Building evidence

Why evaluate a program?

It is not easy knowing whether a program is working as planned, or if it needs improvements or adaptations. Like using a recipe to make a dish, we need to document what ingredients we will need and what steps we need to follow.  In program evaluation, documenting your work allows you to see if the “ingredients and steps” of your program are working, or if they need adjustments. Unlike a recipe, evaluation allows you to understand how effective your program is, program strengths and weaknesses, its cost-effectiveness, opportunities to expand, and whether the community might be better served by another program. This is valuable information when you need to apply for new or renewed funding.

What is my purpose in evaluating my program?

The reasons for conducting evaluation can be diverse and include both internal and external factors. When you plan to evaluate a program it is important to clearly identify the reasons why you are collecting information about the program. This will inform your evaluation activities. Table.1 consists of a series of questions that offer guidance in identifying the purpose for evaluating your program.

Table.1 Reasons to evaluate your program
Questions Reasons
What are reasons to evaluate? Improve the program
Determine if the cost exceeds the benefits
Impact on the community, etc
Who made the request? Foundation or other funding entities
Community leaders
Board of directors
Internal Staff
Who will use the final results? Program director
Board of directors
Foundation or other funding entities
Community leaders
What do you want to find out? Impact of program
Number of people who benefited
Sustainability of program
Suitable implementation and/or need for adaptation
Who will receive the results? Board of directors
Foundation or other funding entities
Community leaders
Other allied organizations
Policymakers
How will the results be utilized? Modify the program
Justify continued financing
Determine priorities
Promote staff development by improving quality of skills/interactions with leaders, participants, community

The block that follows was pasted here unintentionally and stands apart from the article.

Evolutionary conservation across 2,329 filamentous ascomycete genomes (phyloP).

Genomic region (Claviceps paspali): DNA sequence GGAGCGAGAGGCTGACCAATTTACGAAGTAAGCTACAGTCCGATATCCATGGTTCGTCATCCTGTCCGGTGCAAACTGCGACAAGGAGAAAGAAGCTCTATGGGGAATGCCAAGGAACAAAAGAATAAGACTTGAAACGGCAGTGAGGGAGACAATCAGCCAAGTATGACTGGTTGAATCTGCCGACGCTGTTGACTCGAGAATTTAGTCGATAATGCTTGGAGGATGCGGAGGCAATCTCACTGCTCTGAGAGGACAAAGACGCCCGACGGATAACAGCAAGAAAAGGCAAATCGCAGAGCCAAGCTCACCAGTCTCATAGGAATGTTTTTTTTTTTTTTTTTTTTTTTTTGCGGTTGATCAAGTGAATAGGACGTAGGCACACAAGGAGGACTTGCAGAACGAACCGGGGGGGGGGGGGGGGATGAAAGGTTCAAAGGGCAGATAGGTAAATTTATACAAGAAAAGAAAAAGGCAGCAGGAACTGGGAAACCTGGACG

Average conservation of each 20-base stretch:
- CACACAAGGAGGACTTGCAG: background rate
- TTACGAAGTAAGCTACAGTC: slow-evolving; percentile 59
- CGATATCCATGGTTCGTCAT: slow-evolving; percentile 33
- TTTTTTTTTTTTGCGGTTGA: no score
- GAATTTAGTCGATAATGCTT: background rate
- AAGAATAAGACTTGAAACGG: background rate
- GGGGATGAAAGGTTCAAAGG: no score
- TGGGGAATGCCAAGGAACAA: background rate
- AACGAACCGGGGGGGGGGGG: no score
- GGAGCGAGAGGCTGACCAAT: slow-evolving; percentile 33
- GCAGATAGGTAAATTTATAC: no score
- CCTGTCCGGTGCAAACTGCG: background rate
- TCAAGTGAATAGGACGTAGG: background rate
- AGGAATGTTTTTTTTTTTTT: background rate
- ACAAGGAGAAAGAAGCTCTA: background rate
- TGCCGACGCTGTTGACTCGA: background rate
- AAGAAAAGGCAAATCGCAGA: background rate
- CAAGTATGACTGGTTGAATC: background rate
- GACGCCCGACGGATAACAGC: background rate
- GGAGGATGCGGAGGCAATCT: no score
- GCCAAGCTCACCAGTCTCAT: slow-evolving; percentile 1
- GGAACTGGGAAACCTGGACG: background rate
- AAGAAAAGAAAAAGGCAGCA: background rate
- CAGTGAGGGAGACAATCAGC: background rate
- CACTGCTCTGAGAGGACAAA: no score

Assist in prioritizing resources by identifying program components (ingredients) that are more effective or critical

Who should I include in conducting evaluation activities?

Another essential element of evaluation work is engaging other people who can support your evaluation process. We usually refer to them as the stakeholders.  Stakeholders can be members of your community, members of your organization, or people who have connections with the communities you serve.  To help you to identify the key stakeholders of your program we suggest the following steps:

  1. Start by brainstorming a list of potential stakeholders in the community and in the organization.
  2. Consider reviewing the questions on the following table to narrow the list of stakeholders.
Table. 2 Stakeholder engagement
Stakeholder engagement Examples
Who cares about the Program? Internal staff
Board of directors
Community leaders
Participants
Funders
Policymakers/legislators
Others
What do they bring to the evaluation Process? Information
Vision
Context
Experience
Resources
Connections & influences
How are you going to reach out to them? Assign to the project
Invitation
Recruit
How are they going to be involved? Planning and development
Support role (e.g.,collecting data)
Providing feedback to the report or throughout the process
In which phase of the process are they going to be involved? From the beginning to the end: develop the plan, collecting data, analyzing the data, etc.
As needed: specific tasks in the collecting or sharing information.
At the end: learning about the program.
Considerations Time and resources
Availability & utility

In the following section–How do I start?–we will explain in detail the first steps in conducting an evaluation.